Eurelectric amendments on the proposal amending the Renewable Energy Directive, part of the Fit for 55 package

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KEY MESSAGES

  • Eurelectric supports the increased 2030 EU RES target of at least 40%. The key role of renewable electricity is recognised through different amendments, for example, MSs setting up RES-E frameworks, the issuance of GOs for every MWh of renewable energy produced upon request from producer independently of benefitting or not from a support scheme, the enhanced requirement for promoting PPAs, better coordination in offshore planning, labelling of industrial products, the promotion of charging infrastructure able to interact with the grid.
  • The amended REDII proposes a new architecture of sub-targets which poses the risk of transforming this directive into a very complex piece of legislation. Further clarification is needed on the interactions between the different sub-targets, and it should be ensured that renewable electricity can count for the Heating and Cooling (H&C), District Heating and Cooling (DHC) and industry targets.
  • Regarding transport, the way renewable electricity is accounted for concerning battery electric mobility is welcomed and should be complemented where technically possible with additional flexibilities backed by robust verification/traceability to avoid double counting. The shift to an emissions-based target coupled with the new obligation of implementing a fuel-neutral credit mechanism needs to be further clarified. The credit mechanism should also cover, where possible, private and semi-public charging points, and it should be possible for it to be applied to other types of transport.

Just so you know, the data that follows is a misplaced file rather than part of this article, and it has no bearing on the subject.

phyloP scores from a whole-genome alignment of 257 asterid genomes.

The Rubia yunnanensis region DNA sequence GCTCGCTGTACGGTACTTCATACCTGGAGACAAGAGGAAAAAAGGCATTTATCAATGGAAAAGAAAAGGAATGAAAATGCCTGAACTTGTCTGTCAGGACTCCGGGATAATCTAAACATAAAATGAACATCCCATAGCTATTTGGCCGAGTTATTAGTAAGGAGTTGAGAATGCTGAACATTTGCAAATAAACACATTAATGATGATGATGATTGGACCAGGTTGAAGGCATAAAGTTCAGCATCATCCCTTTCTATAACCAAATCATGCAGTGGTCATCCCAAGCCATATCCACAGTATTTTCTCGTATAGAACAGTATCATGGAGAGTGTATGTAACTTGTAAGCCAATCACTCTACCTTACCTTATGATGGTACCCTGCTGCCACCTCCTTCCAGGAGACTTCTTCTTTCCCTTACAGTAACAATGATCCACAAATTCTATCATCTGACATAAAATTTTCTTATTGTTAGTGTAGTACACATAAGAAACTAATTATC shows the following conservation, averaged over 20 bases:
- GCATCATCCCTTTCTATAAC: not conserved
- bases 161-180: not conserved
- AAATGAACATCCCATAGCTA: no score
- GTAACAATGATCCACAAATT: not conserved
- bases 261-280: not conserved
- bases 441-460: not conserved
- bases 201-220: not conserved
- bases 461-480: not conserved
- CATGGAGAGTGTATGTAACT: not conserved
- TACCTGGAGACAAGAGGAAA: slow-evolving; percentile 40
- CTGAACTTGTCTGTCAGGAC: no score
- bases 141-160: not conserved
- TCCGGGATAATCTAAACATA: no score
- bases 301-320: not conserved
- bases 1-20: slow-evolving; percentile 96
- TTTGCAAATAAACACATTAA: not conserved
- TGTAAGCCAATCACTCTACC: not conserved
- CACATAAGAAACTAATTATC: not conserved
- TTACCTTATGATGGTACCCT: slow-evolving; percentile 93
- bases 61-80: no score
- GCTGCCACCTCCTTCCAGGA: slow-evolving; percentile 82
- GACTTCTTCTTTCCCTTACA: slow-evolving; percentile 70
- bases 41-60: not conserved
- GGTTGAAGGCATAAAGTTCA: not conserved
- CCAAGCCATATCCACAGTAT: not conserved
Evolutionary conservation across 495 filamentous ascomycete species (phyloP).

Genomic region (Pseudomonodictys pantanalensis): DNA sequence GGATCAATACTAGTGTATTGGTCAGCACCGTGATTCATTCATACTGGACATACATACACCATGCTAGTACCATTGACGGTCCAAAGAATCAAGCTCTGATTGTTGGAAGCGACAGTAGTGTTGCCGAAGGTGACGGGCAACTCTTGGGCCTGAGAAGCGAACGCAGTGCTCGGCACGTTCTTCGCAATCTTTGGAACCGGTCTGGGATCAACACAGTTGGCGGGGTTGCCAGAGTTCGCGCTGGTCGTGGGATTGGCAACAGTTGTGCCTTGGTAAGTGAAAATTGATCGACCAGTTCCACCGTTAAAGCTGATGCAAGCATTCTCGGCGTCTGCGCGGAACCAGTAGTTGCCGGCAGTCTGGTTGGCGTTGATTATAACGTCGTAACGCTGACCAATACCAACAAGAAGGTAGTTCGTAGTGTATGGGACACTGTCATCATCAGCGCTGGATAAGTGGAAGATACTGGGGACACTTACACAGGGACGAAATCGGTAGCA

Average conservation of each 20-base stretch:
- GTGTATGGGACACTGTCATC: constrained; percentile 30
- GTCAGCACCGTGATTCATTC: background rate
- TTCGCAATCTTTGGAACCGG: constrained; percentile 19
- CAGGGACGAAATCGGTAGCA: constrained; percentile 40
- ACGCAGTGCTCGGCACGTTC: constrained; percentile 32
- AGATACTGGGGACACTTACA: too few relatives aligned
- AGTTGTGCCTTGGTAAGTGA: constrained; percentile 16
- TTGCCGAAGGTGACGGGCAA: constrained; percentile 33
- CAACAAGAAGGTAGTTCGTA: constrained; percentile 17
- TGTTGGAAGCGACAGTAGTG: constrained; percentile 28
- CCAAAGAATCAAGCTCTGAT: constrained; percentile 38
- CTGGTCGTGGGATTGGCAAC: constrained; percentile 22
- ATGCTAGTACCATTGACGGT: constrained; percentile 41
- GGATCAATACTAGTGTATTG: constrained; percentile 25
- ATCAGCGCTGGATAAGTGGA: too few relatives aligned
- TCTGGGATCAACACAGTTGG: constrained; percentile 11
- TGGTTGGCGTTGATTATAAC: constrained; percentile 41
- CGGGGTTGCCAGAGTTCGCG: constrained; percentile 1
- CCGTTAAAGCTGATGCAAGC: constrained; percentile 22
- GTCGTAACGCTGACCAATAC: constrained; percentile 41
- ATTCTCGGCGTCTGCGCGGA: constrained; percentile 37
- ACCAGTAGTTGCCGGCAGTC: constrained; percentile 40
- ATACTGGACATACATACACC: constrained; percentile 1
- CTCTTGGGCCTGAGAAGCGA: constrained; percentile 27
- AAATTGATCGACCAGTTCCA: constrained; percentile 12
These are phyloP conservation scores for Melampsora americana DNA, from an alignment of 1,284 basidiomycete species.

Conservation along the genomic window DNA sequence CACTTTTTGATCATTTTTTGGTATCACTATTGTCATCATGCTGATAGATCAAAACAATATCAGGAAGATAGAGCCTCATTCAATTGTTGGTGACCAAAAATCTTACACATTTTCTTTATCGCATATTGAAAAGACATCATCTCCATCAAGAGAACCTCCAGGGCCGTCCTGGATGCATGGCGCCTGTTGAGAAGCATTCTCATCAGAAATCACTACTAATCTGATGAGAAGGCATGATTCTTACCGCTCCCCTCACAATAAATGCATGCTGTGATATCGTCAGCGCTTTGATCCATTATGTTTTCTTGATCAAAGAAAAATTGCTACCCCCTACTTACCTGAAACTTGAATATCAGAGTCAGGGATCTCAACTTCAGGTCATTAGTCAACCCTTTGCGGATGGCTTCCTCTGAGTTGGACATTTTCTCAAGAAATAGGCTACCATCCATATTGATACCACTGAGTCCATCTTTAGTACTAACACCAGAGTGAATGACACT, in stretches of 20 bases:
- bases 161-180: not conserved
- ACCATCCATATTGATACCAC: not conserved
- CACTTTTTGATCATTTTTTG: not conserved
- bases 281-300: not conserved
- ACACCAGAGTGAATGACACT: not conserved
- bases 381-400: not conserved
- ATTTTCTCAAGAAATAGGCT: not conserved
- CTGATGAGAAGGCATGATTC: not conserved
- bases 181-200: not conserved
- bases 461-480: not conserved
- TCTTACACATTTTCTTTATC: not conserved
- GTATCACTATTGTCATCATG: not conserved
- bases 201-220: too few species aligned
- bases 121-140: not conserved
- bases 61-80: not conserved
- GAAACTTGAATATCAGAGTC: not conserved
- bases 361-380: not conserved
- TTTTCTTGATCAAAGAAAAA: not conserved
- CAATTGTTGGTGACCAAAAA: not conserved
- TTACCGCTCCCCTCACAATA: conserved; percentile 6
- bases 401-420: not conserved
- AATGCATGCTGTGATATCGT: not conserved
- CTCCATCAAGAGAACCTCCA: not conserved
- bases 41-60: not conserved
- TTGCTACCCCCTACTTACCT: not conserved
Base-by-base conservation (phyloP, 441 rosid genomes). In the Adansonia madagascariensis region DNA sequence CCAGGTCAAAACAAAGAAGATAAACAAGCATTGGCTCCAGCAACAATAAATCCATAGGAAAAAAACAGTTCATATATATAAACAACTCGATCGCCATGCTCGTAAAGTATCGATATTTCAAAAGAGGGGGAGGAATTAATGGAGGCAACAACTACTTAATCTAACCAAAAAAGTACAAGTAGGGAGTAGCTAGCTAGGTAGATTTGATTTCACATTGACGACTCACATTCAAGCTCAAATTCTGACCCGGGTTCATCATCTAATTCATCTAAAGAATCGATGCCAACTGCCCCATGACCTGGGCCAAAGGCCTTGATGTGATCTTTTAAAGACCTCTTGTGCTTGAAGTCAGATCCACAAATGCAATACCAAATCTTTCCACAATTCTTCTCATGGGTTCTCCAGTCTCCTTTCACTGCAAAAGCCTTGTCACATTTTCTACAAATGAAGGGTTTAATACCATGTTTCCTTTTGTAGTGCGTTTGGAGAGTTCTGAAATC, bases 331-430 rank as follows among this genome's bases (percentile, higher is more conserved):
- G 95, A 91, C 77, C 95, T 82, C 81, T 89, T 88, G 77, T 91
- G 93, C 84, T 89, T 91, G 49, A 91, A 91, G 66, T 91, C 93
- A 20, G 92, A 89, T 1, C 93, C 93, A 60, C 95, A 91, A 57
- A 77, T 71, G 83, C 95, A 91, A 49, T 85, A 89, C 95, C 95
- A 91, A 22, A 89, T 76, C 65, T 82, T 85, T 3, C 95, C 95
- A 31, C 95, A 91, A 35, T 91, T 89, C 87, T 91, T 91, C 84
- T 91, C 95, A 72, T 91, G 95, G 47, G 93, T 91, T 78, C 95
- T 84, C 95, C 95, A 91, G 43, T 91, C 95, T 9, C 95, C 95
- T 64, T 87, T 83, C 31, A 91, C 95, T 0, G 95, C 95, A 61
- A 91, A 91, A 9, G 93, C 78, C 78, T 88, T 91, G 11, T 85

• Getting the enabling framework right is crucial to achieving the increased RES ambition: more needs to be done on speeding up permitting procedures, supporting RES-based electrification, including through making full use of article 15 in the existing Energy Taxation Directive, and cooperation on joint RES projects should be incentivised without adverse impacts on market-based investments and made available for projects developed under international consortia or joint ventures.
  • Facilitating the system integration of renewable electricity is welcome but disclosing the RES-E and GHG content of the electricity supply is a complex exercise and should be recognised as such, through an optional rather than mandatory provision.
  • A stable rulebook for sustainability and GHG savings criteria for bioenergy should be ensured. Priority should be given to the implementation of existing criteria in REDII and data gathering to gain further insights into biomass markets.

 


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